Type 6 - polystyrene, styrene, polystyrene foam
Not heat stable. Do not use in microwave. Do not microwave food in a styrofoam  container! In addition to not being heat stable, polystyrene is a potential human carcinogen and usually contains bisphenol A (BPA).
Type 7 - polycarbonate; "other" (can contain bisphenol A (BPA); most polycarbonate contains bisphenol A)
Do not use in microwave. (Note: Polycarbonate nursing bottles which have been boiled or washed more than 20 times or are badly scratched should be thrown out.)
Paper - food safe but Avoid using paper coated with plastic in the microwave.
(Some types of paper may catch on fire under some circumstances. Some sources suggest avoiding using newsprint. Paper which is not food grade may also include toxic inks.)
Never use plastic storage bags, grocery bags, newspapers, or aluminum foil in the microwave.
If you use plastic wrap in a microwave, read the label -- use only materials marked "safe for microwave". If it doesn't say "microwave safe" there's no reason to presume it is! Most wraps also require a one-inch or greater space (2.5 cm) between the food and the wrap.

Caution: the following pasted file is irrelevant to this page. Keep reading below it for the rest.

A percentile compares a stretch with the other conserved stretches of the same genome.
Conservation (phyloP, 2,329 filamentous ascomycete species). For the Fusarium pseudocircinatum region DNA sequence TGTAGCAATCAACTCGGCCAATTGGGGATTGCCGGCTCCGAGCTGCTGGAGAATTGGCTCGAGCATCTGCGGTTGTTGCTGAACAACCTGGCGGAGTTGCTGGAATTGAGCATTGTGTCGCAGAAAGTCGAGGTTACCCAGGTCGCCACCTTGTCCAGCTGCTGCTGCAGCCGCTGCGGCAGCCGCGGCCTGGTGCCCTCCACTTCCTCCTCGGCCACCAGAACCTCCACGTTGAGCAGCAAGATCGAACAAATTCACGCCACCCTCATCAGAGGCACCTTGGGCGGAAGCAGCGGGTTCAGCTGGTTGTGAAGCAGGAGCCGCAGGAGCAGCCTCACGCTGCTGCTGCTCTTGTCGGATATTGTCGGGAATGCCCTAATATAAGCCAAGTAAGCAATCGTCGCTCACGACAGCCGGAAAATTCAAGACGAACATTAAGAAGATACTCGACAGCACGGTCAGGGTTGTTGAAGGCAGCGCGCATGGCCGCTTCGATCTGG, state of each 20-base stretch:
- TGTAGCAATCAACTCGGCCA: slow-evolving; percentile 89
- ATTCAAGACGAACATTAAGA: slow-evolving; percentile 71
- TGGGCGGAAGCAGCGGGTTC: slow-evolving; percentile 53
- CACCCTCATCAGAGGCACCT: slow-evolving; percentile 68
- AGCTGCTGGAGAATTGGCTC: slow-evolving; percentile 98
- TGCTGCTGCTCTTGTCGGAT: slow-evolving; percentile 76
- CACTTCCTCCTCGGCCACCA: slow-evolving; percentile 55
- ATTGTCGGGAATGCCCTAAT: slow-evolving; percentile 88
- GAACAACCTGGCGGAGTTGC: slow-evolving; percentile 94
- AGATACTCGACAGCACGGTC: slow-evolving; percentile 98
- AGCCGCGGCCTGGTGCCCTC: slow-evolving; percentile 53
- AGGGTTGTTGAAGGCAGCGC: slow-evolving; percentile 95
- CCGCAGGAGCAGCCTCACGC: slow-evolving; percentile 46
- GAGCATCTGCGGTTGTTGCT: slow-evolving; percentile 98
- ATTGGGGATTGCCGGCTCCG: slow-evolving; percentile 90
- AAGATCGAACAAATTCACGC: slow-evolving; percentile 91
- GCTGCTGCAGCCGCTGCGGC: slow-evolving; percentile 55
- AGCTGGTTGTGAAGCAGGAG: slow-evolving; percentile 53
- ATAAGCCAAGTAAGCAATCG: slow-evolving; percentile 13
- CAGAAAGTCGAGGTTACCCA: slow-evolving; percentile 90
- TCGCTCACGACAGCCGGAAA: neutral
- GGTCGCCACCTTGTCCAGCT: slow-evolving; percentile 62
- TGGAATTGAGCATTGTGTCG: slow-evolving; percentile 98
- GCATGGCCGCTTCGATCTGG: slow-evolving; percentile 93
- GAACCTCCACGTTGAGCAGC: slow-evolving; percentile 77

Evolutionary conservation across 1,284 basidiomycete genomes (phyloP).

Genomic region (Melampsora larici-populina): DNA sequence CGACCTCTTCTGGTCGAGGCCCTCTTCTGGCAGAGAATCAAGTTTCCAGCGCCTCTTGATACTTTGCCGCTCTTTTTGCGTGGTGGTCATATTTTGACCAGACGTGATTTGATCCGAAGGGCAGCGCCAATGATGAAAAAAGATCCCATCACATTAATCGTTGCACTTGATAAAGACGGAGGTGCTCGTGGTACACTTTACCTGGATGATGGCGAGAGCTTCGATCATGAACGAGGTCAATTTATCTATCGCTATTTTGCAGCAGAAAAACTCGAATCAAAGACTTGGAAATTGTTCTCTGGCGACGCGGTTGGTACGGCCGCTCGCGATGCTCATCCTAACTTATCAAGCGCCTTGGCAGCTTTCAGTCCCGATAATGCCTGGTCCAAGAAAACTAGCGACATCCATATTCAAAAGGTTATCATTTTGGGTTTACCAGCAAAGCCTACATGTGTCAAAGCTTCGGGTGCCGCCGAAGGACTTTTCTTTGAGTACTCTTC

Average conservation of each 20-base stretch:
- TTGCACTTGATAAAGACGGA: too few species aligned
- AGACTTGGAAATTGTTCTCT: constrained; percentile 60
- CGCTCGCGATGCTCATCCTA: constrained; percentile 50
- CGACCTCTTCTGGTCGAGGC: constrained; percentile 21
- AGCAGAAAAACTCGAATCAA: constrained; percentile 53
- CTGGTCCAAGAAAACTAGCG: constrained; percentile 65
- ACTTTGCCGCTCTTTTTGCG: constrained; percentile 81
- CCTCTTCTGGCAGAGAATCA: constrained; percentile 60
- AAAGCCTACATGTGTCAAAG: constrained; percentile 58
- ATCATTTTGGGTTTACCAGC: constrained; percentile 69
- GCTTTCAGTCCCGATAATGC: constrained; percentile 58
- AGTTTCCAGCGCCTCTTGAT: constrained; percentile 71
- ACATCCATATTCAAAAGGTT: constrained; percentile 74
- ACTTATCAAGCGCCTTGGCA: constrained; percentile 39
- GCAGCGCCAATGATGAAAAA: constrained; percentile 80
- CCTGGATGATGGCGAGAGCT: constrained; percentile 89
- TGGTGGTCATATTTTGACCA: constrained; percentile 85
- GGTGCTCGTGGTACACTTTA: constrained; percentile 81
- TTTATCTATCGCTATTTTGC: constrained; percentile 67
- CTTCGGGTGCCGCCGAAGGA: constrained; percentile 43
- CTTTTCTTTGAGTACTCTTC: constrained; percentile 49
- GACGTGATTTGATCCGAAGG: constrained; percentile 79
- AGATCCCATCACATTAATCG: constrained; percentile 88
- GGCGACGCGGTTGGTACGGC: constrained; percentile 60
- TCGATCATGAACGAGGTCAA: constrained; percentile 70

When I went to Splendora the other day, I was out in the country, and when I was backing out of the dirt driveway, a thick cloud of dust blew all over the front of my van. The "check engine" light came on immediately, but I didn't look into it until today. I had just recently had that fixed, and bought new sensors.
Ray and I took the air filter out, and it seemed clean, but we blew it out with the compressor anyway. Then we disconnected the battery, to reset the computer. While we had the terminals undone, we cleaned and sprayed them, and checked all the fluids, except the tranny.
I wasn't going to go back inside to get my purse and drivers license, so I didn't start the van up to see if the "check engine' light had gone out. If it does come on again, it usually waits until I am a mile or so from the house!
While we were working on the van, a young skinny orange tabby male cat come wandering up, so we crated it, so I could call Animal Control to come and get it. Then a gray young cat came, followed by a white one, and another orange tabby one, then another orange tabby. They were not all the same age, but they were all starving, and were grateful for some food. They were all tame, so someone must have dumped them. So by the time Animal Control arrived, I had five stray cats for them.
One cat makes 400,000 cats in ten years, so I saved 2 million homeless cats being born today.